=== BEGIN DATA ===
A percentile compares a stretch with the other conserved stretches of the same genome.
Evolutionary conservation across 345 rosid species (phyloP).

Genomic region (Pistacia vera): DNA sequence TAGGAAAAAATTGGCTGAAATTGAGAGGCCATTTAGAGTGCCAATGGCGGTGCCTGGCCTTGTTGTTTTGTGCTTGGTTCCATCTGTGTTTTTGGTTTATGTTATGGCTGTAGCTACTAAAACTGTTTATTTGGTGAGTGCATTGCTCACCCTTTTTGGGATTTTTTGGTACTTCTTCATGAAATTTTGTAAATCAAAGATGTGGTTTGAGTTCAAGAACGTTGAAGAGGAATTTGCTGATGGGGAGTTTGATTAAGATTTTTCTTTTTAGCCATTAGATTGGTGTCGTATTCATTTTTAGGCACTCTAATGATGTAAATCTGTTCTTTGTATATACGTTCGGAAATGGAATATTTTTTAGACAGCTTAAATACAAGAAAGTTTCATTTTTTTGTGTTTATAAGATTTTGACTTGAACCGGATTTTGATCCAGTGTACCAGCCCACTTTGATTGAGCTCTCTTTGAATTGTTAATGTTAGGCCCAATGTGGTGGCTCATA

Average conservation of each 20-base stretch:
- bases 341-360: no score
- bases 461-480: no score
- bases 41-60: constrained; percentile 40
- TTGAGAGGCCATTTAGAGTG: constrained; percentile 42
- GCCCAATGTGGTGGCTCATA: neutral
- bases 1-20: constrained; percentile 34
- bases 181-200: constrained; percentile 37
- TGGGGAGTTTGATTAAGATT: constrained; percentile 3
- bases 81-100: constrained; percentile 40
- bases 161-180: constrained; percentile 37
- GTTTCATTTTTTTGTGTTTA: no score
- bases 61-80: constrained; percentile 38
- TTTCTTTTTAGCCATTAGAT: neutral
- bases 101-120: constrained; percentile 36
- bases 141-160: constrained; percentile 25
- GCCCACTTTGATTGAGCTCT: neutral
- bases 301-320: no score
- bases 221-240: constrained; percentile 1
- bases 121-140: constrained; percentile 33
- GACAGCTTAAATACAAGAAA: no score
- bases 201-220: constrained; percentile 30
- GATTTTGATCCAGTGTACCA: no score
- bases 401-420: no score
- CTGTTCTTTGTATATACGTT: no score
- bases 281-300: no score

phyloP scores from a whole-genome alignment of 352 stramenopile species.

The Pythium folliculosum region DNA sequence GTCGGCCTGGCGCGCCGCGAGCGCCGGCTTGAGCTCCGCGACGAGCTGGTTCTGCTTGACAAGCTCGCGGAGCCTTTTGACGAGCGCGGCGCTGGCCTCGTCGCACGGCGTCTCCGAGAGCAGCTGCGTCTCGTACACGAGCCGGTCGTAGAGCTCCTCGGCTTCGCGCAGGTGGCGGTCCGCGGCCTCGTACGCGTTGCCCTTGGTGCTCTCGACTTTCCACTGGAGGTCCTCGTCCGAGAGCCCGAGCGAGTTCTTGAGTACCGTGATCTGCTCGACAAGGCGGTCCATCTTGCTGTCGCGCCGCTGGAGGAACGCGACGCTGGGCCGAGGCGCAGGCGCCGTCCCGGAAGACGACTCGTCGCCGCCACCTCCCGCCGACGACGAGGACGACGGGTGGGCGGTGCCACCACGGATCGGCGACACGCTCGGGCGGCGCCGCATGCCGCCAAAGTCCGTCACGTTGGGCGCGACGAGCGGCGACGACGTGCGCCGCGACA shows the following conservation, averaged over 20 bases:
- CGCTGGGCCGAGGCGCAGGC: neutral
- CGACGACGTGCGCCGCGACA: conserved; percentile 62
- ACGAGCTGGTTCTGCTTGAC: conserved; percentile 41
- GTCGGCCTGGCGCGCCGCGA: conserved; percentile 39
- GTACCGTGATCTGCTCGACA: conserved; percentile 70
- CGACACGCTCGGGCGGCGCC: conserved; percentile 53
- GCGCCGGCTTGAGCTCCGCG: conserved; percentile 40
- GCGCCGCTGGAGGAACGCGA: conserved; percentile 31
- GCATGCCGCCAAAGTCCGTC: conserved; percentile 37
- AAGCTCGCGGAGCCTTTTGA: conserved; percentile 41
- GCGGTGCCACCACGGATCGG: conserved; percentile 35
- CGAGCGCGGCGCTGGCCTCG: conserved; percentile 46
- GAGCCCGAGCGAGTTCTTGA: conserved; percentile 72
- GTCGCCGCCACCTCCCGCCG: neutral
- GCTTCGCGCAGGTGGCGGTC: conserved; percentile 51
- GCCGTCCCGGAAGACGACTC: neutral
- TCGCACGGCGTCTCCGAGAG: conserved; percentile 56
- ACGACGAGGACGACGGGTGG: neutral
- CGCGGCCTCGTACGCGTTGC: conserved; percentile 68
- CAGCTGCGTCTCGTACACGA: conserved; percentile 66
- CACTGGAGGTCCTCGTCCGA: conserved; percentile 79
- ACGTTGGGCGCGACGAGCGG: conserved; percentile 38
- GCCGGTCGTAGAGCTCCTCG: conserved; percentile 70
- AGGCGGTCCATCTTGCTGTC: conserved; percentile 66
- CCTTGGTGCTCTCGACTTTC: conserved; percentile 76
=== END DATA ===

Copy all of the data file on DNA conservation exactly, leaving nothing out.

A percentile compares a stretch with the other conserved stretches of the same genome.
Evolutionary conservation across 345 rosid species (phyloP).

Genomic region (Pistacia vera): DNA sequence TAGGAAAAAATTGGCTGAAATTGAGAGGCCATTTAGAGTGCCAATGGCGGTGCCTGGCCTTGTTGTTTTGTGCTTGGTTCCATCTGTGTTTTTGGTTTATGTTATGGCTGTAGCTACTAAAACTGTTTATTTGGTGAGTGCATTGCTCACCCTTTTTGGGATTTTTTGGTACTTCTTCATGAAATTTTGTAAATCAAAGATGTGGTTTGAGTTCAAGAACGTTGAAGAGGAATTTGCTGATGGGGAGTTTGATTAAGATTTTTCTTTTTAGCCATTAGATTGGTGTCGTATTCATTTTTAGGCACTCTAATGATGTAAATCTGTTCTTTGTATATACGTTCGGAAATGGAATATTTTTTAGACAGCTTAAATACAAGAAAGTTTCATTTTTTTGTGTTTATAAGATTTTGACTTGAACCGGATTTTGATCCAGTGTACCAGCCCACTTTGATTGAGCTCTCTTTGAATTGTTAATGTTAGGCCCAATGTGGTGGCTCATA

Average conservation of each 20-base stretch:
- bases 341-360: no score
- bases 461-480: no score
- bases 41-60: constrained; percentile 40
- TTGAGAGGCCATTTAGAGTG: constrained; percentile 42
- GCCCAATGTGGTGGCTCATA: neutral
- bases 1-20: constrained; percentile 34
- bases 181-200: constrained; percentile 37
- TGGGGAGTTTGATTAAGATT: constrained; percentile 3
- bases 81-100: constrained; percentile 40
- bases 161-180: constrained; percentile 37
- GTTTCATTTTTTTGTGTTTA: no score
- bases 61-80: constrained; percentile 38
- TTTCTTTTTAGCCATTAGAT: neutral
- bases 101-120: constrained; percentile 36
- bases 141-160: constrained; percentile 25
- GCCCACTTTGATTGAGCTCT: neutral
- bases 301-320: no score
- bases 221-240: constrained; percentile 1
- bases 121-140: constrained; percentile 33
- GACAGCTTAAATACAAGAAA: no score
- bases 201-220: constrained; percentile 30
- GATTTTGATCCAGTGTACCA: no score
- bases 401-420: no score
- CTGTTCTTTGTATATACGTT: no score
- bases 281-300: no score

phyloP scores from a whole-genome alignment of 352 stramenopile species.

The Pythium folliculosum region DNA sequence GTCGGCCTGGCGCGCCGCGAGCGCCGGCTTGAGCTCCGCGACGAGCTGGTTCTGCTTGACAAGCTCGCGGAGCCTTTTGACGAGCGCGGCGCTGGCCTCGTCGCACGGCGTCTCCGAGAGCAGCTGCGTCTCGTACACGAGCCGGTCGTAGAGCTCCTCGGCTTCGCGCAGGTGGCGGTCCGCGGCCTCGTACGCGTTGCCCTTGGTGCTCTCGACTTTCCACTGGAGGTCCTCGTCCGAGAGCCCGAGCGAGTTCTTGAGTACCGTGATCTGCTCGACAAGGCGGTCCATCTTGCTGTCGCGCCGCTGGAGGAACGCGACGCTGGGCCGAGGCGCAGGCGCCGTCCCGGAAGACGACTCGTCGCCGCCACCTCCCGCCGACGACGAGGACGACGGGTGGGCGGTGCCACCACGGATCGGCGACACGCTCGGGCGGCGCCGCATGCCGCCAAAGTCCGTCACGTTGGGCGCGACGAGCGGCGACGACGTGCGCCGCGACA shows the following conservation, averaged over 20 bases:
- CGCTGGGCCGAGGCGCAGGC: neutral
- CGACGACGTGCGCCGCGACA: conserved; percentile 62
- ACGAGCTGGTTCTGCTTGAC: conserved; percentile 41
- GTCGGCCTGGCGCGCCGCGA: conserved; percentile 39
- GTACCGTGATCTGCTCGACA: conserved; percentile 70
- CGACACGCTCGGGCGGCGCC: conserved; percentile 53
- GCGCCGGCTTGAGCTCCGCG: conserved; percentile 40
- GCGCCGCTGGAGGAACGCGA: conserved; percentile 31
- GCATGCCGCCAAAGTCCGTC: conserved; percentile 37
- AAGCTCGCGGAGCCTTTTGA: conserved; percentile 41
- GCGGTGCCACCACGGATCGG: conserved; percentile 35
- CGAGCGCGGCGCTGGCCTCG: conserved; percentile 46
- GAGCCCGAGCGAGTTCTTGA: conserved; percentile 72
- GTCGCCGCCACCTCCCGCCG: neutral
- GCTTCGCGCAGGTGGCGGTC: conserved; percentile 51
- GCCGTCCCGGAAGACGACTC: neutral
- TCGCACGGCGTCTCCGAGAG: conserved; percentile 56
- ACGACGAGGACGACGGGTGG: neutral
- CGCGGCCTCGTACGCGTTGC: conserved; percentile 68
- CAGCTGCGTCTCGTACACGA: conserved; percentile 66
- CACTGGAGGTCCTCGTCCGA: conserved; percentile 79
- ACGTTGGGCGCGACGAGCGG: conserved; percentile 38
- GCCGGTCGTAGAGCTCCTCG: conserved; percentile 70
- AGGCGGTCCATCTTGCTGTC: conserved; percentile 66
- CCTTGGTGCTCTCGACTTTC: conserved; percentile 76